Basketball: Boxer Manny Pacquiao scores first point of maligned pro career

Manila: Philippine boxing champion Manny Pacquiao has scored his first point as a professional basketballer, but it did little to douse criticism that the pint-sized guard does not belong on the court.

Pacquiao sank the second of two free throws after he was fouled on a lay-up 11 minutes into the match between his Kia Carnival team and the Purefoods Star Hotshots in the Philippine professional league on Wednesday night.

However Pacquiao, the shortest player on the court that night at 1.69 metres (5ft 6in), struggled to keep pace with his taller and stronger opponents. In just under five minutes of playing time, he did not score again, and a three-point attempt under no pressure ended in an air ball.

"I'm not used to this feeling," Pacquiao acknowledged afterwards when talking about scoring, his first point in three games since being drafted to the league in October last year. Pacquiao's team, which he also coaches, won 95-84, improving their standing in the league to ninth out of 12 teams with two wins and four losses.

Pacquiao has sought to turn his national hero status as a boxer into a dizzying array of other careers. Aside from trying to be a professional basketball player, he is a congressman with ambitions of becoming president of the Philippines.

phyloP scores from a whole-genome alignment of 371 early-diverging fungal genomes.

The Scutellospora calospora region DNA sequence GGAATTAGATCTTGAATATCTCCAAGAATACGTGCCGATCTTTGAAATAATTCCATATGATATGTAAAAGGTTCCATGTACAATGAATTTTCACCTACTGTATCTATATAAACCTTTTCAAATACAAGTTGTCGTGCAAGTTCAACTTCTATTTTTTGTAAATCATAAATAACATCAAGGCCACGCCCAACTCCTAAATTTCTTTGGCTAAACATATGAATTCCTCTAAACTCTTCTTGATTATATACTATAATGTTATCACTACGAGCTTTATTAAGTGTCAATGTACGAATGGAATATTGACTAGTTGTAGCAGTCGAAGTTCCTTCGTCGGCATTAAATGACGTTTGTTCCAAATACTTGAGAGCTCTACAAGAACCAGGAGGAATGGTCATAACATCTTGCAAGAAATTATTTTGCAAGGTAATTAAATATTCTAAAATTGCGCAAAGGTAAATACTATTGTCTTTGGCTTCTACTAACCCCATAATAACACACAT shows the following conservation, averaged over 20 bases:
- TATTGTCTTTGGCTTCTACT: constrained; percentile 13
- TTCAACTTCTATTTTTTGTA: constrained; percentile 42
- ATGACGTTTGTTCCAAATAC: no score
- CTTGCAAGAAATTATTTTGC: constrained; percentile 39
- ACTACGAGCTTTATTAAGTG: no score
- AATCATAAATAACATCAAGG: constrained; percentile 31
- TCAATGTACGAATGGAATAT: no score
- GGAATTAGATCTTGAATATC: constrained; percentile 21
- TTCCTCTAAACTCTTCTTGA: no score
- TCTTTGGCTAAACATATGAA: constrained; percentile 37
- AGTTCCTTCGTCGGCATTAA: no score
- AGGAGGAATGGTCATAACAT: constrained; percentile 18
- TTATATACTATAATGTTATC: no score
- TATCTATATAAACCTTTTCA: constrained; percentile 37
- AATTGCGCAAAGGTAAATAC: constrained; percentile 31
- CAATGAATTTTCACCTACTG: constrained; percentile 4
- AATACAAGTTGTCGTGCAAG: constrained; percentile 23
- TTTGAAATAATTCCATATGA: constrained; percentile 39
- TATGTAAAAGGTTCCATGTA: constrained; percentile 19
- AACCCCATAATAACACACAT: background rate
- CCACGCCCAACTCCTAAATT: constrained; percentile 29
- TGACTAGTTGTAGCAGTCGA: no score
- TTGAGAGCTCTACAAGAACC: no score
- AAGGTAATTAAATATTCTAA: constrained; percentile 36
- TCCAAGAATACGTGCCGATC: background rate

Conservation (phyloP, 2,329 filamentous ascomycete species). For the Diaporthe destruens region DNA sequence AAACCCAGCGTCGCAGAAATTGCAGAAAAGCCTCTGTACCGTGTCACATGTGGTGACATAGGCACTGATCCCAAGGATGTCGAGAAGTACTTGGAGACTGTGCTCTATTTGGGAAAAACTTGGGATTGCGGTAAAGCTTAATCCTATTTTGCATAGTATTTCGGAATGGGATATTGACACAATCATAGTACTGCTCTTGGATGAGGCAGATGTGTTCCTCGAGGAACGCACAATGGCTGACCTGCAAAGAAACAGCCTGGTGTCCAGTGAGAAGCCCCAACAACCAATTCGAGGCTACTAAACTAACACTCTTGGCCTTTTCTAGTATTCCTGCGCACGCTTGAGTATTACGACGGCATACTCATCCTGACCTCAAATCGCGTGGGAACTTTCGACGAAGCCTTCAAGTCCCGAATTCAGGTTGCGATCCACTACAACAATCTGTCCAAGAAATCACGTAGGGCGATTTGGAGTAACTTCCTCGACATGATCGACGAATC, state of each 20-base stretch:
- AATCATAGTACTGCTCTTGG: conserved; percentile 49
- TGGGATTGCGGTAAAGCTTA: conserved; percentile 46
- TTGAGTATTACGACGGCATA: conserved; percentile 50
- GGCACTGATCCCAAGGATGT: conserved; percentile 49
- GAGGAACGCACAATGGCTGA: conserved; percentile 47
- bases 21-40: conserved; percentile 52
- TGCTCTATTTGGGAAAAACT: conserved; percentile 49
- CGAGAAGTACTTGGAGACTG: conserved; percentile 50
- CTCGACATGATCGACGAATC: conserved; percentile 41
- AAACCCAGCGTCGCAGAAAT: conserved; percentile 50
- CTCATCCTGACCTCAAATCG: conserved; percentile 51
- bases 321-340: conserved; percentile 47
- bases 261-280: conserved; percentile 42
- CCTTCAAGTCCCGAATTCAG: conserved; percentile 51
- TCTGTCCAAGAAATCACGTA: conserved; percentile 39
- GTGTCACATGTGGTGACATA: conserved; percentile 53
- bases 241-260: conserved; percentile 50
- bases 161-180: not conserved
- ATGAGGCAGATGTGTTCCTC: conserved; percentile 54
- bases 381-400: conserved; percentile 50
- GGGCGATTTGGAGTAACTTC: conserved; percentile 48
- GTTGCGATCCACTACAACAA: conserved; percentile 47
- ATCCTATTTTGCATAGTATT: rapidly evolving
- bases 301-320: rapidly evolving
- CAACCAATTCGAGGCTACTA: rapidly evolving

He has also flirted with acting, singing and has made millions from endorsements. - Lampooned icon - But despite his popularity for boxing, he is often lampooned for lack of talent in the other fields, particularly basketball.

Purefoods player Daniel Orton, an American import, said after Wednesday night's game that Pacquiao on the court was a "joke", sentiments widely echoed in local basketball circles.

"He is not basketball material," former amateur basketball league commissioner Chino Trinidad told AFP. "Pacquiao is so gullible, he thinks he belongs. If he wants to become the butt of jokes, so be it."

Pacquiao was the oldest rookie to be drafted by the Philippine Basketball Association at 36 last year, opening the league to criticism for patronising the boxing champion.

"The league is supposed to be a dream factory for kids. But it turns out, you can buy your way into it," Trinidad said. "The problem with us Filipinos is we accommodate Pacquiao so much."

Pacquiao has also been criticised for a lack of commitment to politics. Last year, Pacquiao attended only four of 34 sessions in parliament, where he represents a poor farming province in the south.

But there's no denying the nation is behind Pacquiao as he looks to secure a mega-fight with his arch-rival American Floyd Mayweather. Pacquiao said on Monday that the fight was "near", after he agreed to terms of a drug test demanded by Mayweather.

Both claim the "world's best pound-for-pound boxer" title. The mega-fight could go down in history as boxing's biggest and most lucrative, with a British newspaper reporting at the weekend that the pair had agreed to a $250-million deal.

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